These three questions are a reformulated version of those first set out in Improver Corporation v. Remington Consumer Products Ltd  FSR 181 at , and subsequently regularly applied by the English courts until they fell out of favour in the light of certain observations made by the House of Lords in Kirin-Amgen Inc & Ors v. Hoechst Marion Roussel Ltd & Ors  UKHL 46, the previous leading UK authority on infringement. The effect of repurposing these questions as a test for equivalence rather than one of construction, and of their reformulation, in particular as to the second question, is such as strongly to favour a finding of infringement, as is made clear by the analysis of this approach and its application in Icescape Ltd v. Ice-World International BV & Ors  EWCA Civ 2219. The courts have yet to address the consequences of the accused product or process being held to be an equivalent, even though such equivalent would also have lacked novelty or inventive step over the prior art at the priority date. Is the accused product or process deemed to fall outside the scope of the claim in such cases, thus providing a defence to infringement?
Patent prosecution history is not generally an admissible aid to construction in the UK, although in Eli Lilly, the UK Supreme Court, while discouraging its use, accepts that it is:
… [A]ppropriate where (i) the point at issue is truly unclear if one confines oneself to the specification and claims of the patent, and the contents of the file unambiguously resolve the point, or (ii) it would be contrary to the public interest for the contents of the file to be ignored [an example of which would be] a case where the patentee had made it clear to the [Patent Office] that he was not seeking to contend that his patent, if granted, would extend its scope to the sort of variant which he now claims infringes.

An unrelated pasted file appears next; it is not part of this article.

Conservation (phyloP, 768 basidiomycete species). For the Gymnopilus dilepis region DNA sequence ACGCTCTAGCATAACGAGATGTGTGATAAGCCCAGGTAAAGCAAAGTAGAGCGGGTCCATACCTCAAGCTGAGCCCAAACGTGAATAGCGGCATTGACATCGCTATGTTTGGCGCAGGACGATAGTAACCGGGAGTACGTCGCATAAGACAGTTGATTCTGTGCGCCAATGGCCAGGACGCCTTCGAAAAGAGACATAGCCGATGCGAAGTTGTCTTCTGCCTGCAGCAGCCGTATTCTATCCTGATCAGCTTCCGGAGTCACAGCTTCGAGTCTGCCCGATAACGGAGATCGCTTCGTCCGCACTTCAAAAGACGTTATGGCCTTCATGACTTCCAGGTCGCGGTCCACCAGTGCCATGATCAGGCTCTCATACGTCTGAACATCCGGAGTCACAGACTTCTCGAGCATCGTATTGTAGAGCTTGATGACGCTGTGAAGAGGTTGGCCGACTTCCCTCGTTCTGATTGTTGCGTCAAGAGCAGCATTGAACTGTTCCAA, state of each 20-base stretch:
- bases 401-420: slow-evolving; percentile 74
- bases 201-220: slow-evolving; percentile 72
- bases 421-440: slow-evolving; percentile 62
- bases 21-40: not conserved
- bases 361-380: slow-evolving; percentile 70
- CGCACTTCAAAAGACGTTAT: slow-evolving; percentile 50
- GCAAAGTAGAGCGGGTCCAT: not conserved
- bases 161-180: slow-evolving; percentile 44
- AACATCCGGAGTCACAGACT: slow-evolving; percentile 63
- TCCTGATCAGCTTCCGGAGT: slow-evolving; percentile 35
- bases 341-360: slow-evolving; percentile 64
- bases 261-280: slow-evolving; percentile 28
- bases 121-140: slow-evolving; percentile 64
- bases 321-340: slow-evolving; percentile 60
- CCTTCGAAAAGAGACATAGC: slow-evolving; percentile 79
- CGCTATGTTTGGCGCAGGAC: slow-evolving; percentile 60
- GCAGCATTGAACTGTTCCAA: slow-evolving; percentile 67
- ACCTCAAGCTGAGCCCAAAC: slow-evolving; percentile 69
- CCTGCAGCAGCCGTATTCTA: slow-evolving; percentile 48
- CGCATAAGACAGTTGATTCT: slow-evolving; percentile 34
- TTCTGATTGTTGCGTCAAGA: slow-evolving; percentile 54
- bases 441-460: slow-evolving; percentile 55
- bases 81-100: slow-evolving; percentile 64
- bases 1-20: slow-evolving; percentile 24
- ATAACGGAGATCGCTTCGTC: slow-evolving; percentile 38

In practice, these conditions impose a considerable constraint on reliance on prosecution history with the result that, as in Actavis itself, in none of the post-Actavis caselaw has reliance successfully been placed on it.
ii Invalidity and other defences
Although questions of patent validity arise during prosecution, it is in the context of challenges to the validity of granted patents that such issues are most fully and authoritatively developed. The only grounds on which the validity of a granted patent having effect in the UK can be challenged are excluded subject matter (e.g., a business method), lack of industrial applicability, anticipation (lack of novelty), obviousness (lack of inventive step), insufficiency, added matter (i.e., subject matter has been added in the course of prosecution) or that the protection has been extended by post-grant amendment. In all these areas, with the exception of excluded subject matter and obviousness, courts in the UK do not regard their case law as being materially different from that of the EPO Technical Boards of Appeal, and will refer to such case law, where appropriate, in addition to their own. Where, as is typical, the patent in suit claims priority from an earlier application and there is prior art that becomes relevant if validity is lost, such claim is often challenged, either on technical grounds or, as has become increasingly common, on the basis that those who claimed priority lacked the right so to do when the filing that claimed priority was made.
As to excluded subject matter, in Aerotel Ltd v. Telco Holdings Ltd; Macrossan's Patent Application  EWCA Civ 1371, the English court criticised the EPO approach in this area, in particular as to computer programs providing a technical effect and so being addressed as part of an inventive step analysis, and instead recommended that courts adopt the following four-step approach: (1) properly construe the claim; (2) identify the actual contribution; (3) ask whether it falls solely within the excluded subject matter; and (4) check whether the actual or alleged contribution is actually technical in nature.
This remains the law in the UK, and although the English courts, if asked, would probably disagree, the view of most practitioners is that the effect in practice of this approach has been to make it more difficult to secure protection in the UK for computer-implemented inventions than in the EPO.
The approach of the English courts to obviousness is the 'structured approach', as set out in Pozzoli Spa v. BDMO SA & Anor  EWCA Civ 588:
(1) (a) Identify the notional 'person skilled in the art' and (b) Identify the relevant common general knowledge of that person;
(2) Identify the inventive concept of the claim in question or if that cannot readily be done, construe it;
(3) Identify what, if any, differences exist between the matter cited as forming part of the 'state of the art' and the inventive concept of the claim or the claim as construed;